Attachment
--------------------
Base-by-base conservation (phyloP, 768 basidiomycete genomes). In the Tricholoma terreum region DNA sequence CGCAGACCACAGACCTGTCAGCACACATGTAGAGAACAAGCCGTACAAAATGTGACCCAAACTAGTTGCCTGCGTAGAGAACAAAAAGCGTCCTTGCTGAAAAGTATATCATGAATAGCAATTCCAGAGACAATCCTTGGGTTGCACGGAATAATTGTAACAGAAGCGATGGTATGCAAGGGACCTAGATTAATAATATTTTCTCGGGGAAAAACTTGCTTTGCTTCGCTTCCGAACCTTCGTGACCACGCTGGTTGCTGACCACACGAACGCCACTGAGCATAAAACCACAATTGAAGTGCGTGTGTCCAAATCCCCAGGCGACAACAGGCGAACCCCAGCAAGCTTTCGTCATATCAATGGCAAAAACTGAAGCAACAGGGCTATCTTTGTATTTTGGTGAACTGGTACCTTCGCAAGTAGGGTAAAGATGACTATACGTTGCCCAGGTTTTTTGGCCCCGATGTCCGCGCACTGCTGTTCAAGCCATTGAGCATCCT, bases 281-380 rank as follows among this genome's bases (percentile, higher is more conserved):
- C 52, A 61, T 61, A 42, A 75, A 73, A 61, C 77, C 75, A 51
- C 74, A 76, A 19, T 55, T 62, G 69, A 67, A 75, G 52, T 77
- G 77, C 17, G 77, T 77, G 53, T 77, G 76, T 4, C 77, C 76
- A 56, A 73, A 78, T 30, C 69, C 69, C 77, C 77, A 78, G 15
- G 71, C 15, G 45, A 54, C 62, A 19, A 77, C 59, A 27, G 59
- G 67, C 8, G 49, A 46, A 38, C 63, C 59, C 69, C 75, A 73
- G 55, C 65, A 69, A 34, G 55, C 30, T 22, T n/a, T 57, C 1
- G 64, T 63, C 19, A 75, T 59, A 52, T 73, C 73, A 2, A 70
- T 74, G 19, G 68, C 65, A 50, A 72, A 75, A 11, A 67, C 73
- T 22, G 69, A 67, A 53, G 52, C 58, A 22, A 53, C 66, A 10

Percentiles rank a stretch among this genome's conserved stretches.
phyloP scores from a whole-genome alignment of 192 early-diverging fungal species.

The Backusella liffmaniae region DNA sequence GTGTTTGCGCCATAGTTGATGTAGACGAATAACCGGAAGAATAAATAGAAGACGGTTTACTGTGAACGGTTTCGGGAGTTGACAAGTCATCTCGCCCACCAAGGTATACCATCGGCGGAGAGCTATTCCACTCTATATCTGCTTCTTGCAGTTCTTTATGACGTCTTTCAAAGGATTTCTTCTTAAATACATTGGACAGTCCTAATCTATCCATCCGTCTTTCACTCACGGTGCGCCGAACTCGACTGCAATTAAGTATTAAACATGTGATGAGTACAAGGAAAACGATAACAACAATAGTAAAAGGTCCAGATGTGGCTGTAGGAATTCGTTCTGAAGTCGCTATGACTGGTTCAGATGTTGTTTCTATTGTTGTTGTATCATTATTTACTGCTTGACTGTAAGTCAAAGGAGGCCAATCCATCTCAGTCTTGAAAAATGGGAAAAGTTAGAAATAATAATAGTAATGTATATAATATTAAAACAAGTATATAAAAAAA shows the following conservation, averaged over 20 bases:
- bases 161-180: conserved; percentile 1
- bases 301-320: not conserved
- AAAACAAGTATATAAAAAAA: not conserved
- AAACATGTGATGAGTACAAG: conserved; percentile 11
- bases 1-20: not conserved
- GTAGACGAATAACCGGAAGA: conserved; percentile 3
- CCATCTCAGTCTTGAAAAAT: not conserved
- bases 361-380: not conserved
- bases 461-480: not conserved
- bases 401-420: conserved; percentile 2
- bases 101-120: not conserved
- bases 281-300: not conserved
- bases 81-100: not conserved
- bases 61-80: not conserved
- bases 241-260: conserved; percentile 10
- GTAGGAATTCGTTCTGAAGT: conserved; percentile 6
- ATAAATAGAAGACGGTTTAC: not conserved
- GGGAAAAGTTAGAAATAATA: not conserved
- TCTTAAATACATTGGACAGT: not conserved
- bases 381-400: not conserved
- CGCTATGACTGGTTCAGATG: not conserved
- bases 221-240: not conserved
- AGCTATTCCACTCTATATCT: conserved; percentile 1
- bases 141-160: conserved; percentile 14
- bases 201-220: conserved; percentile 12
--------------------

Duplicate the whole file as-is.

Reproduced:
Base-by-base conservation (phyloP, 768 basidiomycete genomes). In the Tricholoma terreum region DNA sequence CGCAGACCACAGACCTGTCAGCACACATGTAGAGAACAAGCCGTACAAAATGTGACCCAAACTAGTTGCCTGCGTAGAGAACAAAAAGCGTCCTTGCTGAAAAGTATATCATGAATAGCAATTCCAGAGACAATCCTTGGGTTGCACGGAATAATTGTAACAGAAGCGATGGTATGCAAGGGACCTAGATTAATAATATTTTCTCGGGGAAAAACTTGCTTTGCTTCGCTTCCGAACCTTCGTGACCACGCTGGTTGCTGACCACACGAACGCCACTGAGCATAAAACCACAATTGAAGTGCGTGTGTCCAAATCCCCAGGCGACAACAGGCGAACCCCAGCAAGCTTTCGTCATATCAATGGCAAAAACTGAAGCAACAGGGCTATCTTTGTATTTTGGTGAACTGGTACCTTCGCAAGTAGGGTAAAGATGACTATACGTTGCCCAGGTTTTTTGGCCCCGATGTCCGCGCACTGCTGTTCAAGCCATTGAGCATCCT, bases 281-380 rank as follows among this genome's bases (percentile, higher is more conserved):
- C 52, A 61, T 61, A 42, A 75, A 73, A 61, C 77, C 75, A 51
- C 74, A 76, A 19, T 55, T 62, G 69, A 67, A 75, G 52, T 77
- G 77, C 17, G 77, T 77, G 53, T 77, G 76, T 4, C 77, C 76
- A 56, A 73, A 78, T 30, C 69, C 69, C 77, C 77, A 78, G 15
- G 71, C 15, G 45, A 54, C 62, A 19, A 77, C 59, A 27, G 59
- G 67, C 8, G 49, A 46, A 38, C 63, C 59, C 69, C 75, A 73
- G 55, C 65, A 69, A 34, G 55, C 30, T 22, T n/a, T 57, C 1
- G 64, T 63, C 19, A 75, T 59, A 52, T 73, C 73, A 2, A 70
- T 74, G 19, G 68, C 65, A 50, A 72, A 75, A 11, A 67, C 73
- T 22, G 69, A 67, A 53, G 52, C 58, A 22, A 53, C 66, A 10

Percentiles rank a stretch among this genome's conserved stretches.
phyloP scores from a whole-genome alignment of 192 early-diverging fungal species.

The Backusella liffmaniae region DNA sequence GTGTTTGCGCCATAGTTGATGTAGACGAATAACCGGAAGAATAAATAGAAGACGGTTTACTGTGAACGGTTTCGGGAGTTGACAAGTCATCTCGCCCACCAAGGTATACCATCGGCGGAGAGCTATTCCACTCTATATCTGCTTCTTGCAGTTCTTTATGACGTCTTTCAAAGGATTTCTTCTTAAATACATTGGACAGTCCTAATCTATCCATCCGTCTTTCACTCACGGTGCGCCGAACTCGACTGCAATTAAGTATTAAACATGTGATGAGTACAAGGAAAACGATAACAACAATAGTAAAAGGTCCAGATGTGGCTGTAGGAATTCGTTCTGAAGTCGCTATGACTGGTTCAGATGTTGTTTCTATTGTTGTTGTATCATTATTTACTGCTTGACTGTAAGTCAAAGGAGGCCAATCCATCTCAGTCTTGAAAAATGGGAAAAGTTAGAAATAATAATAGTAATGTATATAATATTAAAACAAGTATATAAAAAAA shows the following conservation, averaged over 20 bases:
- bases 161-180: conserved; percentile 1
- bases 301-320: not conserved
- AAAACAAGTATATAAAAAAA: not conserved
- AAACATGTGATGAGTACAAG: conserved; percentile 11
- bases 1-20: not conserved
- GTAGACGAATAACCGGAAGA: conserved; percentile 3
- CCATCTCAGTCTTGAAAAAT: not conserved
- bases 361-380: not conserved
- bases 461-480: not conserved
- bases 401-420: conserved; percentile 2
- bases 101-120: not conserved
- bases 281-300: not conserved
- bases 81-100: not conserved
- bases 61-80: not conserved
- bases 241-260: conserved; percentile 10
- GTAGGAATTCGTTCTGAAGT: conserved; percentile 6
- ATAAATAGAAGACGGTTTAC: not conserved
- GGGAAAAGTTAGAAATAATA: not conserved
- TCTTAAATACATTGGACAGT: not conserved
- bases 381-400: not conserved
- CGCTATGACTGGTTCAGATG: not conserved
- bases 221-240: not conserved
- AGCTATTCCACTCTATATCT: conserved; percentile 1
- bases 141-160: conserved; percentile 14
- bases 201-220: conserved; percentile 12